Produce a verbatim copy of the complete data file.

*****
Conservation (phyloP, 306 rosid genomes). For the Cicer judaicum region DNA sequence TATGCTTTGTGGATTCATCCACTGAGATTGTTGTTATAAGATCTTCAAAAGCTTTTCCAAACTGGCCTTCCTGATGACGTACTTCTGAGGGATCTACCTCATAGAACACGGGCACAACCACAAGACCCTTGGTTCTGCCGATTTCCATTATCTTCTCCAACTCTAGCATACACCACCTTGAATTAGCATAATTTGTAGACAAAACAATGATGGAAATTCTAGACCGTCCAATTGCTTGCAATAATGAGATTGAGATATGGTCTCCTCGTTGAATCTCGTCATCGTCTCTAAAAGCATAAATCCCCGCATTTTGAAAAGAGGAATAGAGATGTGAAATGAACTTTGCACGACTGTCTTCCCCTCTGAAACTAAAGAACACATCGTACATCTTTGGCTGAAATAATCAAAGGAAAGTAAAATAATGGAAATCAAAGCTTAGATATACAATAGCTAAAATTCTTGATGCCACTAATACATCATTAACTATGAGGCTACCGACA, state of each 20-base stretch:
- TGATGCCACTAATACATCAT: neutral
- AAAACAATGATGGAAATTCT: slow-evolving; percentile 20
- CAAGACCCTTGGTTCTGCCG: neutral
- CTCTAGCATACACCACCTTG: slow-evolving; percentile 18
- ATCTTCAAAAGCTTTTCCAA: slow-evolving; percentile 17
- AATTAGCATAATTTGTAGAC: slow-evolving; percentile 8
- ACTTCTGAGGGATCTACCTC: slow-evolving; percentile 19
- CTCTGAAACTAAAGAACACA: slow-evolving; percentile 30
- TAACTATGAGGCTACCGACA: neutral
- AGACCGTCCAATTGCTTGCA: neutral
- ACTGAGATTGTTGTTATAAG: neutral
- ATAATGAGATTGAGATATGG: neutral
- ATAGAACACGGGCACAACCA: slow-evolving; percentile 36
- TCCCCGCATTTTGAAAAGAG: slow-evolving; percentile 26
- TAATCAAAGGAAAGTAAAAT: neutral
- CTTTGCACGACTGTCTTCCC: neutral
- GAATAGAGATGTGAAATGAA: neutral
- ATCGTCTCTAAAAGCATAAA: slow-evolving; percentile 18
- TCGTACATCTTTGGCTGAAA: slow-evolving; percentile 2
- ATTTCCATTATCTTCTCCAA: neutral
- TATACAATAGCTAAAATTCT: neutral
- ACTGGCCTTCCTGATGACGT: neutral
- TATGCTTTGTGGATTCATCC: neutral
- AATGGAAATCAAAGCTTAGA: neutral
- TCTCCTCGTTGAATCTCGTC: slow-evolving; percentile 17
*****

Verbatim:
Conservation (phyloP, 306 rosid genomes). For the Cicer judaicum region DNA sequence TATGCTTTGTGGATTCATCCACTGAGATTGTTGTTATAAGATCTTCAAAAGCTTTTCCAAACTGGCCTTCCTGATGACGTACTTCTGAGGGATCTACCTCATAGAACACGGGCACAACCACAAGACCCTTGGTTCTGCCGATTTCCATTATCTTCTCCAACTCTAGCATACACCACCTTGAATTAGCATAATTTGTAGACAAAACAATGATGGAAATTCTAGACCGTCCAATTGCTTGCAATAATGAGATTGAGATATGGTCTCCTCGTTGAATCTCGTCATCGTCTCTAAAAGCATAAATCCCCGCATTTTGAAAAGAGGAATAGAGATGTGAAATGAACTTTGCACGACTGTCTTCCCCTCTGAAACTAAAGAACACATCGTACATCTTTGGCTGAAATAATCAAAGGAAAGTAAAATAATGGAAATCAAAGCTTAGATATACAATAGCTAAAATTCTTGATGCCACTAATACATCATTAACTATGAGGCTACCGACA, state of each 20-base stretch:
- TGATGCCACTAATACATCAT: neutral
- AAAACAATGATGGAAATTCT: slow-evolving; percentile 20
- CAAGACCCTTGGTTCTGCCG: neutral
- CTCTAGCATACACCACCTTG: slow-evolving; percentile 18
- ATCTTCAAAAGCTTTTCCAA: slow-evolving; percentile 17
- AATTAGCATAATTTGTAGAC: slow-evolving; percentile 8
- ACTTCTGAGGGATCTACCTC: slow-evolving; percentile 19
- CTCTGAAACTAAAGAACACA: slow-evolving; percentile 30
- TAACTATGAGGCTACCGACA: neutral
- AGACCGTCCAATTGCTTGCA: neutral
- ACTGAGATTGTTGTTATAAG: neutral
- ATAATGAGATTGAGATATGG: neutral
- ATAGAACACGGGCACAACCA: slow-evolving; percentile 36
- TCCCCGCATTTTGAAAAGAG: slow-evolving; percentile 26
- TAATCAAAGGAAAGTAAAAT: neutral
- CTTTGCACGACTGTCTTCCC: neutral
- GAATAGAGATGTGAAATGAA: neutral
- ATCGTCTCTAAAAGCATAAA: slow-evolving; percentile 18
- TCGTACATCTTTGGCTGAAA: slow-evolving; percentile 2
- ATTTCCATTATCTTCTCCAA: neutral
- TATACAATAGCTAAAATTCT: neutral
- ACTGGCCTTCCTGATGACGT: neutral
- TATGCTTTGTGGATTCATCC: neutral
- AATGGAAATCAAAGCTTAGA: neutral
- TCTCCTCGTTGAATCTCGTC: slow-evolving; percentile 17